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Posted by rfisken on 18 Feb 2013 at 09:58 GMT
This article has caused a great deal of negative comment in the U.K., and doubtless elsewhere, about the use of NSAIDs. Yet it does not report any primary data about the safety of anti-inflammatory drugs and the data that it does report is all about relative, and not absolute, risk. For someone who is in severe pain but has no risk factors for CVD a small increase in absolute risk might well be acceptable, as might also be the case for a person of advanced years for whom quality of life may be more important than living a few months longer. Papers like this are of very limited value unless they contain data on absolute risk, preferably in patients of different ages. To say that such data can be obtained from reading the references is, frankly, not good enough, especially if the paper is being used to justify an important claim about public policy such as that a drug should be banned or severely restricted.
This paper was written to draw attention to the possible public health impacts of the widespread use of high risk NSAIDs (diclofenac and etoricoxib) in LMIC facing a rising epidemic of cardiovascular disease. It is not written to help individual choices made by patients with painful disorders living in high income countries. That is not to say that the latter are unimportant, but it’s hard to accommodate all of this in a single paper. The relative risk values reported in the paper (and in many other publications) can be applied to a range of background risks to derive estimates of the excess risk associated with use of the drug. If a patient has a background risk of (say) 1/100 then this will be increased to around 1.4/100 by either diclofenac or rofecoxib (Vioxx). That difference of 0.4% means that of every 250 treated patients one would suffer an additional heart attack with diclofenac or rofecoxib. However, if the background risk is 1/10 the excess risk is 4% meaning that of every 25 patients in that high risk group who receive treatment one will suffer an additional heart attack. These risks are easily calculated and may be helpful for individual decision making but they are not the focus of this paper.
David Henry FRCP
CEO, Institute for Clinical Evaluative Sciences, Toronto
Our work on determining risk was published in earlier meta-analyses of data from dozens of observational studies. In this paper, we concentrated on how global usage of NSAIDs reflected information on cardiovascular risk associated with individual agents. Our concern was the public health relevance of the failure to translate evidence to practice.
The question of absolute risk increase for an individual may be illustrated as follows. Overall, diclofenac increases cardiovascular risk by 40%, and doubles it at doses above 100mg/day. The clinical importance of this increase depends on the underlying cardiovascular risk of the individual taking the drug.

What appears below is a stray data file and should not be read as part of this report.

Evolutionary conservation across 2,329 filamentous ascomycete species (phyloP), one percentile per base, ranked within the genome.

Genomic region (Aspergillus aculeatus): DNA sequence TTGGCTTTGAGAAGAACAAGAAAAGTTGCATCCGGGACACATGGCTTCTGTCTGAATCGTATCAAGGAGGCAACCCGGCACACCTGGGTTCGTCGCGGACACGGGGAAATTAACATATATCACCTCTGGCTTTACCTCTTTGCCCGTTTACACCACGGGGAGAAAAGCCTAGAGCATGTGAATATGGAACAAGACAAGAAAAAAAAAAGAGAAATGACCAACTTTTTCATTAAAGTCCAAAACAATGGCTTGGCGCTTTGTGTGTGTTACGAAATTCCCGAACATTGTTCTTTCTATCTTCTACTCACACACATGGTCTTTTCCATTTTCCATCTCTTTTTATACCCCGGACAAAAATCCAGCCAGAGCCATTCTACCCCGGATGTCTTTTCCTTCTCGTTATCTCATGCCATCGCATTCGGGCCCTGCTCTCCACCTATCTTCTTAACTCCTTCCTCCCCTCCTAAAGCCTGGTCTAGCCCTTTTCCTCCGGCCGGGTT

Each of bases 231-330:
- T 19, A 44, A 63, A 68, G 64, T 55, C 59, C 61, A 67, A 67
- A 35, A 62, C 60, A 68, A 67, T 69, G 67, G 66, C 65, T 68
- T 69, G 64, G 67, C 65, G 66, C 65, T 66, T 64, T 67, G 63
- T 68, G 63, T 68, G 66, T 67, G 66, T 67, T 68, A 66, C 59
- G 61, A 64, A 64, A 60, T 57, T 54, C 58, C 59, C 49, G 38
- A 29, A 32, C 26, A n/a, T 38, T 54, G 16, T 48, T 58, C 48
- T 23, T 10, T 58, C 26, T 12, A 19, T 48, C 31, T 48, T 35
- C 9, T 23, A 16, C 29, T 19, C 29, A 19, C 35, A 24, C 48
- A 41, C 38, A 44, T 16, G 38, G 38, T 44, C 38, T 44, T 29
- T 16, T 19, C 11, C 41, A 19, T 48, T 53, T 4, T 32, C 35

For example, a young fit sportsman has a cardiovascular risk that is very low, fractions of a percent. Increase this by 40% - 100% by taking diclofenac; it is still a very low risk. So for him, the choice of NSAID to control the pain of a sports injury is no big issue as long as the NSAID is effective.
At the age of 68 or so, this man’s cardiovascular risk may be very different – let’s say he smokes 12 cigarettes/day, has high blood pressure and diabetes with consequent renal impairment and that his father had a MI aged 59. His risk of a cardiovascular event in the next year is in the range 5%- 10% (QRISK®2-2012 risk calculator: http://qrisk.org). Taking diclofenac for arthritic or other pains increases this by 40% or even 100%, taking it to 7%-14%. So for this man & others like him, the absolute risk increase is 2%-4% (a number needed to treat to harm of 25-50 ) or even up to 20% with diclofenac >100mg/day. This is a risk that in our view is well worth avoiding when there are lower risk options, in particular naproxen.
We know that there are some people with underlying cardiac risk levels like the man described who don’t get relief with one NSAID and need to try others. Some will find that diclofenac is the one & only effective NSAID. If so, the benefit of good pain relief may be well worth the increased absolute risk. This is their decision though, made by considering the risks and benefits with their doctors. These people are generally a minority. For most, one NSAID will work as well as another in the right dose. If diclofenac was being used only in the people for whom no other NSAID relieved pain, we would expect to see it with a consistent but low level of use, not to find it as the most-prescribed NSAID.
Patricia McGettigan BSc(Pharm) MD FRCPI FRACP
I notice that I split my sentence above on risk wrongly when I wrote in the absolute numbers. It should read: Taking diclofenac for arthritic or other pains increases this by 40% or even 100%, taking it to 7%-14% or indeed up to 20%. So for this man & others like him, the absolute risk increase is 2%-4% (a number needed to treat to harm of 25-50 ) or up to 10% with diclofenac >100mg/day (NNT-H of 10).'